Modern website copy should be three key things; clear, concise and convenient. Although these nouns are all associated with the idea of simplicity, creating copy that seamlessly executes this concept is far from simple.
It takes a dedicated mind and an eye for spotting unhelpful words, sentences, sometimes even paragraphs. Website copy is purely there to serve the visitor and to improve a sites SEO.
It’s there to inform the visitor of everything…
Everything in a clear, concise and convenient way.
From what the site does to where the visitor needs to go. It’s a reason to stay, a reason to use the service or buy the product but most importantly, the copy gives the site visitor what they want, what they need.
How can I write great website copy?
First of all, remember that website content isn’t going to get religiously read. Most people will scan through in search of the information they need.
Hence why you need to make information super easy to find. Bulleted lists, simple statements and obvious calls-to-action.
What to keep in mind while writing website copy
Use the inverted pyramid structure – noteworthy information first, then add details and lastly write any background information.
This structure is just an essay structure flipped around. Hence the name, inverted pyramid.
Should I use keywords?
Yes. However, – and this is a big however – only use keywords that naturally fit in with your content. Of course, you can attempt to squeeze in a few more keywords to help optimise your site. But no keyword stuffing or ugly fitted keyword phrases that distract from the natural rhythm of your copy.
Make it difficult for the reader to notice that you’ve added keywords by using phrases that flow nicely and comfortably fit with your rhythm.
What do you mean by ‘rhythm’?
The rhythm of any piece of content is almost like the pace of which a reader would – well – read the content. For example, when you read these statements below, do you read them fast, slow, with pauses, or dramatic emphasis on parts?
- Stop. Allow your eardrums to rustle along with the wind. The wind that intertwines through the trees crumbling leaves. Breathe. Give the crisp forest air a chance. Let it nestle into your lungs.
- Stop and allow your eardrums to rustle with the wind that intertwines through the trees crumbling leaves and breathe. Give the crisp, forest air a chance to nestle into your lungs.
- Which made you feel more connected and in tune with the words?
- At which parts did you speed up or slow down?
Neither way is wrong, they both simply follow a different rhythm. The first is much more dramatic and slow by using full stops to pause the reader for a split second.
The second is faster, using longer sentences and commas to replicate an even shorter pause than full stops would create.
Imagine drumming to the rhythm of the words:
- It starts with one drum, then stops. Picks up the pace a little, but is still soft and gentle. Then it suddenly makes one short bang and follows with more soft and gentle drumming.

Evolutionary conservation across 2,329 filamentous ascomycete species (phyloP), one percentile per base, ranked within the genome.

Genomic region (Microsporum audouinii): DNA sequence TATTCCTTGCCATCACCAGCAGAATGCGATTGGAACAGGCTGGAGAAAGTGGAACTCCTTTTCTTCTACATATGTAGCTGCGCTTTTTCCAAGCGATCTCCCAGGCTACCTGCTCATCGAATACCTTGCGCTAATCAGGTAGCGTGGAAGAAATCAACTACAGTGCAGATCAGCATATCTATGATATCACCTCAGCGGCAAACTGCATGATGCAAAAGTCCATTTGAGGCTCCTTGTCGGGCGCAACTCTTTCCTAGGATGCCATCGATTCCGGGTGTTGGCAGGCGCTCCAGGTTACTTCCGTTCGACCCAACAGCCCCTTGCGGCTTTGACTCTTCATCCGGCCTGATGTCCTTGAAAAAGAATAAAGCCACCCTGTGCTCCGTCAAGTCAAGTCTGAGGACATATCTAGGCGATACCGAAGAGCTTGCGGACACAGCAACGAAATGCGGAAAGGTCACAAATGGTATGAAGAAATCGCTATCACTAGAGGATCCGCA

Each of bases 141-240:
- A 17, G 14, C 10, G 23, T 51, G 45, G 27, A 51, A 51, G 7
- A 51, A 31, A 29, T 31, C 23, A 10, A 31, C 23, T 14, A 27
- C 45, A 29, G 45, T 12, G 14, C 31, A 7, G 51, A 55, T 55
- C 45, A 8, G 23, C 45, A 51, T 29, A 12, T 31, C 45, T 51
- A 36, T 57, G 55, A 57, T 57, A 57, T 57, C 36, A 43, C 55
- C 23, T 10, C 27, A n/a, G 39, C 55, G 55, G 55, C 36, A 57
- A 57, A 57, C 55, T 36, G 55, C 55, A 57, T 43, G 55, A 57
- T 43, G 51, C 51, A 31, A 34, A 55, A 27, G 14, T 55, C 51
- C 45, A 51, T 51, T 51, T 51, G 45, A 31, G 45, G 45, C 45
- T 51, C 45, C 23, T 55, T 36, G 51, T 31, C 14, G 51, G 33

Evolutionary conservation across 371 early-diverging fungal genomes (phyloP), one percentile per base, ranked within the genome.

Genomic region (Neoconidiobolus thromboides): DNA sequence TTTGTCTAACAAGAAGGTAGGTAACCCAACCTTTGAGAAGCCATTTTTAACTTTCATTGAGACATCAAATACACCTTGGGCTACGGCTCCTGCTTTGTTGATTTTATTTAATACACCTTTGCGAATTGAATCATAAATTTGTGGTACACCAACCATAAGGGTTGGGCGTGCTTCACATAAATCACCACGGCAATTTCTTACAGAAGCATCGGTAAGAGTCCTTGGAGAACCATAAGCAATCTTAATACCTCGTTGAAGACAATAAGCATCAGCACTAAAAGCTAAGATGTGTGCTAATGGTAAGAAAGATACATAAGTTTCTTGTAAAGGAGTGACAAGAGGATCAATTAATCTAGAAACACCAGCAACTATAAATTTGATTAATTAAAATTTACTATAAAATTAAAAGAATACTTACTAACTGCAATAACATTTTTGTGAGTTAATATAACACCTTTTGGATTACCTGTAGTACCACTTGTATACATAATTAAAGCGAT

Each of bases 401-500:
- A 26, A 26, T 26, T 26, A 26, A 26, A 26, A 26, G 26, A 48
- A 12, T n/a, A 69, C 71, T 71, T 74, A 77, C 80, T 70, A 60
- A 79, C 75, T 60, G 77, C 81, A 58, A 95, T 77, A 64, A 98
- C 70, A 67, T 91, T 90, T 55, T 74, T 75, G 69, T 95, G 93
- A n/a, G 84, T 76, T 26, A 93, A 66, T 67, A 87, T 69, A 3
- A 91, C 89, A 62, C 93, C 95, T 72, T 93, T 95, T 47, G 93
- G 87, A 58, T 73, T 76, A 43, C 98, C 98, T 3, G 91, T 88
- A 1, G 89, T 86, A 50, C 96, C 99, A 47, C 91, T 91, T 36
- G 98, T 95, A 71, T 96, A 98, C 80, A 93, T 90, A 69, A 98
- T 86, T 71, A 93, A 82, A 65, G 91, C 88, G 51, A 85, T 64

- This time, it starts with a fast pace, getting faster and louder as it goes on. For a micro-second the drums pause, then they pick the pace back up again to end.
Why should I use rhythm in my website copy?
Rhythm gives emotion. Rhythm keeps you going, keeps the reader reading, keeps the reader on the page and on your site.
Rhythm is everything. It’s the beat of your heart, it’s the tap of your foot, it’s the inhale and exhale of your breath.
When used seamlessly, the rhythm of your website copy can drive a conversion. Think of rhythm as a subtle push to convert your reader.
What about the words I use?
You don’t want to be using jargon and overly complicated words. Using words like ‘elucidate’ when most people just say ‘explain’ is pointless and actually could harm your potential conversion. But, you want to create content that converts, so avoid complicated words.
You’re not trying to sound smart because that can make readers feel patronised and in some cases, stupid. You do not want to make your potential customer feel stupid.
So, keep it understandable and use more commonly used words and phrases to make the site visitor feel welcome and comfortable.
I now know how to be clear and concise, but what about convenient?
Just make all the information easy to find.
Using headers that tell the site visitor what to expect from the copy that lays beneath; placing information in some kind of order that makes sense; and grouping sections of content together, are all ways you can make your copy convenient.
Questions to ask yourself before finalising your content
Imagine you’ve just landed on a site and your copy is on the page. Ask yourself:
- What does this company do?
- Is the information I need easy to find?
- At a glance, is it obvious if the site has what I want?
- What impression of the brand do I get?
- Do I like the brand, based purely on the tone-of-voice?
- Is it overwhelmingly long or complicated?
To answer these it’s a good idea to read your copy out loud.